• 16.
    Kodandaramaiah, Ullasa
    et al.
    Stockholm University, Faculty of Science, Department of Zoology.
    Lees, David C.
    Müller, Chris J.
    Karanth, Praveen
    Wahlberg, Niklas
    Stockholm University, Faculty of Science, Department of Zoology.
    Phylogenetics and biogeography of a spectacular Old World radiation of grass feeding butterflies: the subtribe Mycalesina (Lepidoptera: Nymphalidae: Satyrini)2010In: BMC Evolutionary Biology, ISSN 1471-2148, E-ISSN 1471-2148, Vol. 10, p. 172-185Article in journal (Refereed)
    Abstract [en]

    Background: Butterflies of the subtribe Mycalesina (Nymphalidae: Satyrinae) are important model organisms in ecology and evolution. This group has radiated spectacularly in the Old World tropics and presents an exciting opportunity to better understand processes of invertebrate rapid radiations. However, the generic-level taxonomy of the subtribe has been in a constant state of flux, and relationships among genera are unknown. There are six currently recognized genera in the group. Mycalesis, Lohora and Nirvanopsis are found in the Oriental region, the first of which is the most speciose genus among mycalesines, and extends into the Australasian region. Hallelesis and Bicyclus are found in mainland Africa, while Heteropsis is primarily Madagascan, with a few species in Africa. We infer the phylogeny of the group with data from three genes (total of 3139 bp) and use these data to reconstruct events in the biogeographic history of the group.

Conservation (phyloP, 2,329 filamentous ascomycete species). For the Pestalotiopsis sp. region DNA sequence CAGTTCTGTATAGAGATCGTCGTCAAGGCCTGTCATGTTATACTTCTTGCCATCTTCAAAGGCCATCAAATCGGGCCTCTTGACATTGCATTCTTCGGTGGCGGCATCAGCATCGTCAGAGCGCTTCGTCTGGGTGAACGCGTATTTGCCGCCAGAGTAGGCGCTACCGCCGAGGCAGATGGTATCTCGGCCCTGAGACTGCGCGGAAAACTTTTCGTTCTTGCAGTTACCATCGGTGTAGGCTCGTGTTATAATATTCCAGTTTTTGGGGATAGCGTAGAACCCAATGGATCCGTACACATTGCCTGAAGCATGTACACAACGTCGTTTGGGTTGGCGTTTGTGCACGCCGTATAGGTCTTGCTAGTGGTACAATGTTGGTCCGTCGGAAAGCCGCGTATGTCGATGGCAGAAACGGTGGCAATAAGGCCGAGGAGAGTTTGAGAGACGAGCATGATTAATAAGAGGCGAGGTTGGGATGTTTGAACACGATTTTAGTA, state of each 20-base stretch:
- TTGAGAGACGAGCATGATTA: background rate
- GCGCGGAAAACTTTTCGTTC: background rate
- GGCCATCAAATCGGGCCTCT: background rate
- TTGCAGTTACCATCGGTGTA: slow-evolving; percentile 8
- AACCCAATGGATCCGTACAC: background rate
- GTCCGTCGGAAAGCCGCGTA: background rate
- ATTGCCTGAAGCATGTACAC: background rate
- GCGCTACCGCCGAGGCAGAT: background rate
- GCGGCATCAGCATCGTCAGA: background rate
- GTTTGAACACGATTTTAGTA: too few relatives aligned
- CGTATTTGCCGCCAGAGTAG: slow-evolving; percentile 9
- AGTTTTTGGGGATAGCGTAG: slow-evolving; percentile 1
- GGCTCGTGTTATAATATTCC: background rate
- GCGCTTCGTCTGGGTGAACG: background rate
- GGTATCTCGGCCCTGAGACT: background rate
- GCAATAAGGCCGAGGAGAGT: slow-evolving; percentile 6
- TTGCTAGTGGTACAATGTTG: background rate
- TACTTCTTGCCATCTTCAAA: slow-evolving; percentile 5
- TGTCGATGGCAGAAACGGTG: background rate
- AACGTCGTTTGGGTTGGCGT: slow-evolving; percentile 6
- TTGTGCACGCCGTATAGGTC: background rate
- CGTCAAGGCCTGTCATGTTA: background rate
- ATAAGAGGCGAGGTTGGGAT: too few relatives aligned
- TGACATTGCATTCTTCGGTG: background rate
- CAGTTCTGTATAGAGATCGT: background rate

Results: The results indicate that the group Mycalesina radiated rapidly around the Oligocene-Miocene boundary. Basal relationships are unresolved, but we recover six well-supported clades. Some species of Mycalesis are nested within a primarily Madagascan clade of Heteropsis, while Nirvanopsis is nested within Lohora. The phylogeny suggests that the group had its origin either in Asia or Africa, and diversified through dispersals between the two regions, during the late Oligocene and early Miocene. The current dataset tentatively suggests that the Madagascan fauna comprises two independent radiations. The Australasian radiation shares a common ancestor derived from Asia. We discuss factors that are likely to have played a key role in the diversification of the group.

    Conclusions: We propose a significantly revised classification scheme for Mycalesina. We conclude that the group originated and radiated from an ancestor that was found either in Asia or Africa, with dispersals between the two regions and to Australasia. Our phylogeny paves the way for further comparative studies on this group that will help us understand the processes underlying diversification in rapid radiations of invertebrates.

  • 17.
    Larsson, John
    et al.
    Stockholm University, Faculty of Science, Department of Botany.
    Nylander, Johan A. A.
    Stockholm University, Faculty of Science, Department of Botany.
    Bergman, Birgitta
    Stockholm University, Faculty of Science, Department of Botany.
    Genome fluctuations in cyanobacteria reflect evolutionary, developmental and adaptive traits2011In: BMC Evolutionary Biology, ISSN 1471-2148, E-ISSN 1471-2148, Vol. 11, p. 187-Article in journal (Refereed)
    Abstract [en]